Scholars in the field of comparative ethnic nationalism have long been frustrated by the nearly total absence of information concerning the indigenous peoples of Latin America. They have been treated as outside of the sociopolitical realm, slighted by their governments and intellectuals, as well as by writers from outside Latin America. Political mobilization in recent decades among the indigenes of the Andean Cordillera from Mexico to Bolivia has belatedly forced their governments and the outside world to acknowledge them as a consequential force, but insightful, comparative analysis of these movements and their likely outcomes is needed. Martin Edwin Andersen's manuscript is a giant step in meeting that need. -- Walker Connor, Trinity College, Hartford Peoples of the Earth addresses the inconvenient question of what Indian/indigenous political empowerment means for Latin American democracy and security. Andersen explores the topics of mobilization, ideology, and ethnic identity in an innovative manner to examine the impact of indigenous mobilization on the nation state. This is a unique and honest discussion of a topic that is often obscured by ideology and foreign policy goals. The book is highly recommended for anyone interested in indigenous mobilization, the deepening of democratic inclusion, and regional stability issues. -- Dr. Jennifer S. Holmes, associate professor of Political Economy and Political Science at the University of Texas at Dallas There are few things as controversial and sensitive as the indigenous issue in Latin America, and even fewer as well studied as Martin Edwin Andersen does in Peoples of the Earth. For anyone who wishes to understand the issue, with sympathy or skepticism, this is a must read. -- Jorge G. Castaneda, author of Utopia Unarmed Peoples of the Earth: Ethnonationalism, Democracy, and the Indigenous Challenge in 'Latin' America by Martin Edwin Andersen presents a fascinating and comprehensive perspective on Latin American history focusing on the lesser told but nonetheless important story of indigenous rights across the hemisphere...The narrative flows naturally and smoothly, and with a rapid pace and energetic style making the manuscript a delight to read, blending the best of academic analysis with a refreshing journalistic pacing...This work deserves to be widely read, from the classroom to the forward operating base, and to remain in print for many years to come, as it fills a need in the field for such a holistic and comprehensive approach to state-tribe relations, in the Americas and around the world. Thesourdough.Com, March, 2010 Martin Edwin Andersen presents a fascinating and comprehensive perspective on Latin American history focusing on the lesser told but nonetheless important story of indigenous rights across the Western Hemisphere... The author's historical expertise, intimate regional awareness, and comprehensive knowledge of the literature are evident throughout. The documentation of the sources used is also impressive, with fully thirty pages of bibliographic references chock-full of important sources ... providing researchers with a tremendous resource. Over thirty-five pages of highly detailed endnotes are a further reflection of the depth of scholarship and the meticulousness of the author's research... It deserves to be widely read, from the classroom to the forward operating base, filling a need in the field for such a holistic and comprehensive approach to state-tribal relations-in the Americas, and beyond. The Culture and Conflict Review, April 2010 With the end of the Cold War and the rise of new communication technologies conditions exist for creating "more perfect" democratic political systems in nations where significant populations have had their voices denied or limited for decades. Individuals wishing to understand that potential for the native peoples of the Western Hemisphere would do well to read Peoples of the Earth, a volume which lays out the main issues which will be confronted by those wishing to give greater political voice to the indigenous populations of the Americas in the 21st century. -- Louis W. Goodman, Emeritus Dean of the School of International Service at American University Peoples of the Earth is about the indigenous peoples of the Western Hemisphere-what is left of them. Focusing on the rise of Native nationalism in the Americas, the book is provocative from historical and ideological perspectives. The rise of the struggle for autonomy is based on globalization and the encroachment of outside forces on indigenous lands. Aside from political autonomy, the cry is for preservation of Indian cultures. The nature of the struggle depends on the nation-state that the particular indigenous nation finds itself within. Mexico leads in the number of Native people with 12 million natives, 14.3 percent of the population. (The CIA World Fact Book lists 30 percent of Mexicans as Amerindian). Only in Bolivia have Native Americans gained a semblance of power, with the rise of Evo Morales as president...Summing Up: Recommended. All levels/libraries. CHOICE Peoples of the Earth is probably the most honest and comprehensive examination and analysis available of the dozen of indigenous social movements that have erupted in the Western hemisphere since the end of the Cold War...A well-written, encyclopedic account of the indigenous awakening in the Western Hemisphere. The book is unique in that it represents the highest quality in social science, yet still provides all of the information needed by analysts to see the wide range of security threats posed by indigenous activism and state responses in the Western Hemisphere. It is well worth reading and could lead to the formulation of proactive security strategies that neutralize the explosive potential of this post-Cold War phenomenon. -- Dr. Patricia Olney, Associate Professor of Political Science at Southern Connecticut State University and specializes in Latin American security iss Martin Edwin Andersen's text is a much needed commentary and examination of comparative ethnic nationalism pertaining to the indigenous peoples of Latin America. Often treated as outside of the sociopolitical realm, this population's political mobilization in recent decades has forced governments and intellectuals alike to acknowledge its consequential force as a political power. Johns Hopkins University Sais Alumni News No. 50 Peoples of the Earth responds to the need for a text that opens a new dimension of Latin American area studies. The work is highly original, insightful, and presents an even handed representation of the issues. The highest praise that can be given to any academic writing is that it stimulates thought, discussion and further research. Anderson has done just that with Peoples of the Earth...This book is the perfect counterbalance to the traditionalist Latin America area specialist and its insights should be part of any curriculum dealing with the region. Security and Defense Studies Review Peoples of the Earth is a rich and well documented work that not only covers several dimensions of the problem of incorporation of indigenous peoples, but also follows a clear agenda that aims at intervention and influencing policy design. It is therefore a book that should be read as both an academic piece of work and, perhaps more importantly, as a contribution to the political analysis for the accomplishment of indigenous demands and needs. Journal Of Multilingual & Multicultural Development Martin Edwin Anderson's Peoples of the Earth adds to the proliferation of studies related to contemporary processes of politicization of ethnicity in Latin America. Latin American and Caribbean Ethnic Studies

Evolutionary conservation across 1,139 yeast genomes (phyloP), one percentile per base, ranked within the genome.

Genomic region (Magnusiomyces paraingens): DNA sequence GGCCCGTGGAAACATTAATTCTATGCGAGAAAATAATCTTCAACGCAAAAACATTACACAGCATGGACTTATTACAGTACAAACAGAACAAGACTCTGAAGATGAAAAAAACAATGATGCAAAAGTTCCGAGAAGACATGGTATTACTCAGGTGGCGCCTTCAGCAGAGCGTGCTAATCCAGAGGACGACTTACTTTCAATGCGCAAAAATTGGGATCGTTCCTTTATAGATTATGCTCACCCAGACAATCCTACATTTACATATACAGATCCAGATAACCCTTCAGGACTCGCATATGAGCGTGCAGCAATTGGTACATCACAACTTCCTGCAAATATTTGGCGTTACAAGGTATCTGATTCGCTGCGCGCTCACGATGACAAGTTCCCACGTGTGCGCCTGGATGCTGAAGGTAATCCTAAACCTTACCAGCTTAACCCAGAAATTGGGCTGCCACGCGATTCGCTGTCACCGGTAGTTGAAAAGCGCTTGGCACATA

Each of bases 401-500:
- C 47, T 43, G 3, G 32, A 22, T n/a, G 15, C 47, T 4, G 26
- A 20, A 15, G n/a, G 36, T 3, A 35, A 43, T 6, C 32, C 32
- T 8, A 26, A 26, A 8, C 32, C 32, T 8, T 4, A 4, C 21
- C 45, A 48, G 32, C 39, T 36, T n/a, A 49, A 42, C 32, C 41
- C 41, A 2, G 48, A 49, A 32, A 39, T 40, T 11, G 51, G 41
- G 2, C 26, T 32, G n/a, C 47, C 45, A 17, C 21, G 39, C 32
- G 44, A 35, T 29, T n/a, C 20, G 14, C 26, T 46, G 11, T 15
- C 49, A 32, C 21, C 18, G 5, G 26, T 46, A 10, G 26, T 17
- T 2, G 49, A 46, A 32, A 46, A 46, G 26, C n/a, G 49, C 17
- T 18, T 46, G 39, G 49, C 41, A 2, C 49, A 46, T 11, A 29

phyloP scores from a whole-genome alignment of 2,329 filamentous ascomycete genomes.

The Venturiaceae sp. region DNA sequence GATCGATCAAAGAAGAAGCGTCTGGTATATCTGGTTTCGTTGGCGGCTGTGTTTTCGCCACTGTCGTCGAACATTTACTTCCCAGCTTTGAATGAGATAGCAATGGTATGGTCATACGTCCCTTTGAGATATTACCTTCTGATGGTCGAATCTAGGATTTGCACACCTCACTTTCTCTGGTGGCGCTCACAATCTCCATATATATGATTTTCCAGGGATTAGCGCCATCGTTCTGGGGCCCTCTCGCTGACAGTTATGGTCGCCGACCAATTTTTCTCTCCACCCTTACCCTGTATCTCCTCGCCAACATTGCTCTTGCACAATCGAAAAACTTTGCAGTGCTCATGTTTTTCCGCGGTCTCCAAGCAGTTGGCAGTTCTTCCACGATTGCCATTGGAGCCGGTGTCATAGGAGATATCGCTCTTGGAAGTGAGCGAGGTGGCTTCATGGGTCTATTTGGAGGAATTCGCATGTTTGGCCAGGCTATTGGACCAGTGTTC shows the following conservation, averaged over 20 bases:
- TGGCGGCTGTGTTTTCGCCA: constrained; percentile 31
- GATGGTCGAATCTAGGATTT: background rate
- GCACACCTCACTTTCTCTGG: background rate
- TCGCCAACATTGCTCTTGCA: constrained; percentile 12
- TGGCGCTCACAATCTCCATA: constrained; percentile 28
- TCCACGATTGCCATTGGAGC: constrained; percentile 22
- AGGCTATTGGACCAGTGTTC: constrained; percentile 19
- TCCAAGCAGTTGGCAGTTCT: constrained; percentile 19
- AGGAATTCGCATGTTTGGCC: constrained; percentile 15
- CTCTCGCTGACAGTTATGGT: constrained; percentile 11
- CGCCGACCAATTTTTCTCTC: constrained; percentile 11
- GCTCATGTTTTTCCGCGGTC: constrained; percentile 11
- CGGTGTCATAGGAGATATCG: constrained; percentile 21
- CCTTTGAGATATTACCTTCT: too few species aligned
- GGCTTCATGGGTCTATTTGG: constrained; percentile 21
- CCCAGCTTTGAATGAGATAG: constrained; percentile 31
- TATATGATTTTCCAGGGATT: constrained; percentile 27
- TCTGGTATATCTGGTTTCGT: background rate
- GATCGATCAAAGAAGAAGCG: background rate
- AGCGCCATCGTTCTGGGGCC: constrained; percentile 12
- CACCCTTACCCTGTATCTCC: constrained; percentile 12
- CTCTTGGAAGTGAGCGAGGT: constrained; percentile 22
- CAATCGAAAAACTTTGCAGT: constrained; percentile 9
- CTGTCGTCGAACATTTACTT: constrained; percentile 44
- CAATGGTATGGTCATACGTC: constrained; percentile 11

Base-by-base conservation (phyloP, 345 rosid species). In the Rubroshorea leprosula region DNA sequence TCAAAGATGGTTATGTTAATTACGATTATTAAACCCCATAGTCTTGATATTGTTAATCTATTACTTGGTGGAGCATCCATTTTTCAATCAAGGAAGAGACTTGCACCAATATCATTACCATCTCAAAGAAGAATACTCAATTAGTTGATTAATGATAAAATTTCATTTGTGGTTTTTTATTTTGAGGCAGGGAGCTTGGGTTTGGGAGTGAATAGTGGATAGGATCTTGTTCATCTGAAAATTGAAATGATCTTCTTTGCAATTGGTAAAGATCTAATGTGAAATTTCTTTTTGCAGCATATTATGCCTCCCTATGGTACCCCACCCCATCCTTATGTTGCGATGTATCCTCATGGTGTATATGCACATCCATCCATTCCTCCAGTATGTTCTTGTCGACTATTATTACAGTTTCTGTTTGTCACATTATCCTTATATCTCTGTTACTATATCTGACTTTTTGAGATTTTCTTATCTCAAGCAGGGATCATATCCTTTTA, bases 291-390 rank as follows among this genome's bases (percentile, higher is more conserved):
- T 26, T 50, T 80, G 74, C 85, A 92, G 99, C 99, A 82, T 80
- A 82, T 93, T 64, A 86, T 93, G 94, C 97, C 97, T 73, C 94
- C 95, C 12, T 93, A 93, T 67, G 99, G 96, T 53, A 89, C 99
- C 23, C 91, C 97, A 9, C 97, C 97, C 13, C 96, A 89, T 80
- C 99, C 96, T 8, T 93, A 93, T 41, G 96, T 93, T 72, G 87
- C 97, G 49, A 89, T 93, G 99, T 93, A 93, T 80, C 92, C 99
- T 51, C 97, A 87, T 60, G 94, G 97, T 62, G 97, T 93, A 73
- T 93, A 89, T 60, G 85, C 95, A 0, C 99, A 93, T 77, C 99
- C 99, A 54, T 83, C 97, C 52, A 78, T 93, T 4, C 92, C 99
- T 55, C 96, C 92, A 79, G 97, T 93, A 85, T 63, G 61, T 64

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About Martin Edwin Andersen

Martin Edwin Andersen, a former reporter for Newsweek and The Washington Post in Latin America, is the author of two books on Argentina history. He is also adjunct professor at the American University and is the president of the Midwest Association for Latin American Studies (MALAS).